Additionally, there are online services that will provide you will all the required forms and guide you through filling them out. We’ve written reviews of several online divorce services.

Summons

When you file for divorce, you must let your spouse know. You must do this officially with a summons. A summons is an official notice to a Respondent that there is a lawsuit filed involving them.

Serving your spouse

After you have a summons, you need to deliver it to your spouse. This is called serving your spouse.

Common ways you are allowed to serve your spouse include: via certified USPS mail; delivering it yourself; paying a fee to the sheriff to serve your spouse. Check your state’s rules for specifics.

In some states you don’t need to serve your spouse if they respond to the divorce petition by filing an appearance in court. For example, in Illinois you can informally tell your spouse you have filed for divorce and then they can file an appearance in court themselves.

File an Appearance / Respond

When a Respondent is served, they need to acknowledge that they received the summons and that they will participate in the legal process.

They do this by filing an appearance with the court, which is a simple form, usually available from the court website. Often this is a general-purpose form used for any civil case – not one specific to divorce cases.

Default judgement

However, if the Respondent does not respond to the summons, the court is allowed to issue a default judgement. A default judgement is when the court makes a decision without the Respondent being involved.

Warning Order of Attorney

In some states, such as Kentucky, if you can’t locate your spouse the court will appoint an attorney to try to deliver a warning order. They will have a limited window of time in which to notify your spouse of the divorce suit, after which the court will allow a default judgement.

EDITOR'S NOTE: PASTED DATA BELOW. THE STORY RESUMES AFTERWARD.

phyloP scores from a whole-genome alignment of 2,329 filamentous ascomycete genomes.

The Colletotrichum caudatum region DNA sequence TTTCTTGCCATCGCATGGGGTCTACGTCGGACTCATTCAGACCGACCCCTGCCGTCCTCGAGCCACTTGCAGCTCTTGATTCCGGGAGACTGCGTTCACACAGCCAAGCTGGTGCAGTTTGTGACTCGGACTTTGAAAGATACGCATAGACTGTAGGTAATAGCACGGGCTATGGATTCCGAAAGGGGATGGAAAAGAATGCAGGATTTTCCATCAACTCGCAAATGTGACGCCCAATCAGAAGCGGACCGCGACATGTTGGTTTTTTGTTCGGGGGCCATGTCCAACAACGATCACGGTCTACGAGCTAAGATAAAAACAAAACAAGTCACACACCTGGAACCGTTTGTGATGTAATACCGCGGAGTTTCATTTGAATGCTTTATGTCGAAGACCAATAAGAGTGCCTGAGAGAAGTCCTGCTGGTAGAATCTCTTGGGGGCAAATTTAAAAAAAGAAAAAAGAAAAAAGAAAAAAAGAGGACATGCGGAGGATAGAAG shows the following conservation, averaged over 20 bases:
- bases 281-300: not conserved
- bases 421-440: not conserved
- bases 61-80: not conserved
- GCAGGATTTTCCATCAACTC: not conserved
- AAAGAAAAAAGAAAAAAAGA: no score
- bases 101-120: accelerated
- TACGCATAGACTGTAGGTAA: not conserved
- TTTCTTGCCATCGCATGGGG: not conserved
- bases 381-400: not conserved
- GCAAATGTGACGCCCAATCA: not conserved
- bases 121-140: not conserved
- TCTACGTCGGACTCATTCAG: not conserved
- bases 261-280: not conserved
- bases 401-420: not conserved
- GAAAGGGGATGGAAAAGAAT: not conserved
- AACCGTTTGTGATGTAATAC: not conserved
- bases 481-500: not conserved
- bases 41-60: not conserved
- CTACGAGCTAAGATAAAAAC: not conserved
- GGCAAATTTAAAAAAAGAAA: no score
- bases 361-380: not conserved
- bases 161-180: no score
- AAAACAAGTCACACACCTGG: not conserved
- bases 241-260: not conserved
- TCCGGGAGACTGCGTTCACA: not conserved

Affidavit

An affidavit is a document you sign in front of a judge, notary or other authorized person in which you swear under oath that you are telling the truth about something. For example, if you claim your spouse was assaulting you (and therefore you move to have a temporary restraining order put in place), you would communicate this to the court using an affidavit.

Guardian ad litem

Sometimes the court will decide that children in a divorce need their own representation in court.

This may happen in cases where parents are unable to come to an agreement about custody or parenting time. The person appointed by the court, usually a neutral attorney, is the children’s guardian ad litem.

State Divorce Procedures

Figure out the divorce process in your state without the hassle of browsing through complicated government sites or spending hours browsing multiple sites.

We have collected and written down the divorce process for all 50 states to help you reduce the stress of finding the needed steps to file a divorce in your state.

  1. How to File For Divorce Online
  2. Legal Terms for Getting a Divorce
  3. Child Custody 101
  4. Child Support Laws 101
  5. Alimony/Spousal Support 101
  6. Marriage Annulments 101: Qualifying, Types & More
  7. Divorce FAQ
  8. Who Gets What in a Divorce?
  9. Divorce Mediators
  10. The Ultimate Guide To a Quick & Cheap Divorce
  11. Our Family Wizard review